Friday, December 16, 2005

Silverback

Who uses it: Primate researchers
What it means: The mature male leader of a gorilla troop
How you can use it: As a synonym for "alpha male."

Yes, I saw King Kong last night. And to steal my brother Ed's immortal comment on Gladiator, it kicked every ass I have.

At three hours and seven minutes, it's about 20 minutes too long, but it hardly matters. King Kong is everything we go to the movies for: romance, adventure, thrills, comedy, tragedy, gorgeous costumes, great scenery, awesome special effects. It may be the most thoroughly satisfying movie-going experience I've had since The Princess Bride.

It is also very, very scary. VERY. SCARY. Whatever you're afraid of, it's in this movie: giant reptiles, bats, spiders, huge bugs, big nameless water-suckers, human sacrifice, grotesque aging, unscrupulous movie producers. How this movie got a PG-13 rating is a mystery; it is intense and violent and -- did I say this? -- really scary, and not, not, NOT appropriate for children.

So of course, my friends and I sat behind a couple who had brought their little daughter -- a girl no older than five -- to this movie. What is wrong with people?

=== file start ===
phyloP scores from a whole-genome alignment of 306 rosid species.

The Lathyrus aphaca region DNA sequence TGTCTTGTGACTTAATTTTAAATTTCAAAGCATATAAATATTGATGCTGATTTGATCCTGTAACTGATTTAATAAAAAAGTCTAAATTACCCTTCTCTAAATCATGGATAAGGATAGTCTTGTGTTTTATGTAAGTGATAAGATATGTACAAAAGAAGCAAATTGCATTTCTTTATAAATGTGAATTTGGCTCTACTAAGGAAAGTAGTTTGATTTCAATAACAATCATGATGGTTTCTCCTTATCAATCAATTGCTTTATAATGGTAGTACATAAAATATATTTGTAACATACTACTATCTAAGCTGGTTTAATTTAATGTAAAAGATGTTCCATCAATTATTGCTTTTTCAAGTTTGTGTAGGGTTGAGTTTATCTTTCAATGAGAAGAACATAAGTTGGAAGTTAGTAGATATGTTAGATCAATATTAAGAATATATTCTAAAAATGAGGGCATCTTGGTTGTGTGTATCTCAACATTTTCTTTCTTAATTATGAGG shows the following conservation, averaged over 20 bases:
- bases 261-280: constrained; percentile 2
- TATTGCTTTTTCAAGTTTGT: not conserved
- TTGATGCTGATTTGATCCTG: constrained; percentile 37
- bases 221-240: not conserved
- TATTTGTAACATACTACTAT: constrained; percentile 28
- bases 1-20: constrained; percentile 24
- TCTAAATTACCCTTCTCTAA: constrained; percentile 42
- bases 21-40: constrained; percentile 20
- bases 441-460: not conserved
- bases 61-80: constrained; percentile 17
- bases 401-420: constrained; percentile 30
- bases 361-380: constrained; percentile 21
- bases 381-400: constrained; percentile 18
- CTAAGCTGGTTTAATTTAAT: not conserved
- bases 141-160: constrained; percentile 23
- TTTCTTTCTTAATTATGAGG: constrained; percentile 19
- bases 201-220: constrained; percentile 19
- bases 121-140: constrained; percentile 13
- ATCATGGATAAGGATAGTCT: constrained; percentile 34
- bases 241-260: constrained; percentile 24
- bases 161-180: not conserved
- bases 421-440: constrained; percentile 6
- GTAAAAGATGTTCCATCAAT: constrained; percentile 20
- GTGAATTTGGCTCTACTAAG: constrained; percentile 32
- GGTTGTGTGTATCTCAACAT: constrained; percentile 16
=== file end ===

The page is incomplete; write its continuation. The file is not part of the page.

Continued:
I'm editing a manuscript, covered a screenplay and am getting ready to write a big report this week, which didn't leave much time for pleasure reading... but here's

What I Read This Week

Lee Charles Kelley, Twas the Bite Before Christmas. I read this book because I never read books like this: the title's a pun, the detective is a dog trainer in a small Maine town, and dogs help solve the mystery. But guess what? This was charming, with a good mystery and entirely believable dogs. The main character is an ex-NYPD detective who's a little too condescending to his small-town Maine counterparts, and has one too many celebrity friends, but those are minor quibbles.

James Grippando, Got the Look. I haven't read any of the earlier books in this series, featuring Florida defense lawyer Jack Swyteck. Jack's a good character, and this book isn't a traditional legal thriller, because the fact that he's a lawyer makes little difference to the plot. Jack falls in love with a woman who turns out to be married, and she gets kidnapped, for reasons that turn out to be connected to her secret past. It's very well done, but I'm tired of women-in-peril thrillers, and I think I'll quit reading them for a while.

It's snowing hard. Dizzy and I met the Gardiner fire chief by the paperboard factory this morning; he asked whether I'd seen anyone camped out back there recently. I haven't, though I told him I'd seen smoke and an abandoned campsite in the summer. The problem, he told me, isn't that someone is squatting. It's that the fire plan for that building calls for fire-fighters to stay outside the factory; if the building catches fire, and if someone is living inside, they wouldn't know they needed to go in to save him.

Somehow, this sums up everything I love about Maine. They'll leave each other alone and they'll tolerate a lot of eccentricity, but they'll go to great lengths to help, when needed.

1 comment:

Lee Charles Kelley said...

Thanks for reading my book. I'm glad you enjoyed it.

yrs,

LCK